Rappahannock Record, Dec. 21, 1944

Wishesread more »

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Radio Days: The Norfolk News Index and A Posting From the Electric Front, 1939-1940

Index-MastheadSeventy-five years ago, the media landscape was not nearly so vast, not nearly so individualized. An electronic device was not on your person, it was likely in your living room and the listening experience was shared. No headphones. No earbuds.

Courtesy of the Index (Film 2516, LVA microfilm collection), the Virginia Newspaper Project delivers a much less cluttered media landscape, then ruled by the newspaper and the radio, the latter still discovering its potential.

To appreciate the division of a typical radio day in 1940, click on the table for a closer look:Index WRVA schedule At the prices listed below, you would have been the exception if you enjoyed a radio in a room of your own:Index-Radio adA blow up of your exclusive features. Number six will put your mind at ease:Index-ad highlightYou’ll notice radios being sold at a furniture store. Here, an especially high end listening device, with the combination of Victrola (record player) and radio:Index-Zenith Radio ad 10-3-40

True portability arrived only with the advent of the transistor in the mid-1950s.

Please take note in the Sears ad below (remember, this is 1939) and the calling card of the coming leviathan stamped to its side.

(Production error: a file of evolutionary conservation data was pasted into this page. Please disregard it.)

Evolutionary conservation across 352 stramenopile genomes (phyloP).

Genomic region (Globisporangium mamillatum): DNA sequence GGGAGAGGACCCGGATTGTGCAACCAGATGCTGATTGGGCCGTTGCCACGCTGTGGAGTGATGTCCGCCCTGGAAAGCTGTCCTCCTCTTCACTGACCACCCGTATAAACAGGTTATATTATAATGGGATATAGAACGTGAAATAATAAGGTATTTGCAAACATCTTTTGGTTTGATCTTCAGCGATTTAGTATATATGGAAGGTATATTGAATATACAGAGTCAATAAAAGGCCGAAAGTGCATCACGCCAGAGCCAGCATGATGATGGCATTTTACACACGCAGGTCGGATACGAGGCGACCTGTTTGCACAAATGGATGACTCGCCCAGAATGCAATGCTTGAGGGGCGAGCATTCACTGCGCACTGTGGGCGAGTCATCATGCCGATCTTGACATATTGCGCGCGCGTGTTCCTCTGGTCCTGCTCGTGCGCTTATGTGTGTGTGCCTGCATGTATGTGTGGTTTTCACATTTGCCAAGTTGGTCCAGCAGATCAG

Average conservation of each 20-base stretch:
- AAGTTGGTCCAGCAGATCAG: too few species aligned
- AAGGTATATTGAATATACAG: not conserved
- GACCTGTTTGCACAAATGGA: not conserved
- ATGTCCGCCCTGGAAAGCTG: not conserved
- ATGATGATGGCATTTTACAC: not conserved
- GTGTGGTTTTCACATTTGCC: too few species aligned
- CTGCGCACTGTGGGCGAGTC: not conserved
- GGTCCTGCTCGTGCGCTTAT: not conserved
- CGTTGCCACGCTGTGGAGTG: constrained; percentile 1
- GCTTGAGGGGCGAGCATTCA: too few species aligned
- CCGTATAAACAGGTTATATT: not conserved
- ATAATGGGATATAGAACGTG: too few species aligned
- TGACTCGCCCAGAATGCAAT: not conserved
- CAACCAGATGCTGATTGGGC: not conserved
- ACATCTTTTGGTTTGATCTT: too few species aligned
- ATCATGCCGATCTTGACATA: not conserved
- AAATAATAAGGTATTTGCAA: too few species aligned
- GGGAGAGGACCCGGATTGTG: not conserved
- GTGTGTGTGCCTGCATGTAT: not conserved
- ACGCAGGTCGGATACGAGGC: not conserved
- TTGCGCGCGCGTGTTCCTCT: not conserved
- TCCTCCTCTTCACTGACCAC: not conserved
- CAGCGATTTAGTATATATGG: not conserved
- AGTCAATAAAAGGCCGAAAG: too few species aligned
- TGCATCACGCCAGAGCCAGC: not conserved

Index-Sears Radio ad-tvread more »

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Text Correcting with Virginia Chronicle

Hello Virginia Chroniclers:

Here’s a reminder that as a registered user of Virginia Chronicle, the Library of Virginia’s digital newspaper collection, you can assist in improving search results by correcting inaccurately translated newspaper text.

Optical Character Recognition (OCR), the software which reads a scanned newspaper page to create a searchable text file, is not 100 percent accurate. Many things can affect OCR accuracy, including broken or blurry type, text that is too dark or too light, mixed fonts, etc. Therefore, we need users to correct words the human eye can read that OCR cannot.

To become a registered user, go to the Virginia Chronicle page and click “Register” in the upper right corner of the home screen and enter the necessary information. Once you are registered, you will need to log in with your email and password whenever you would like to correct text in Virginia Chronicle.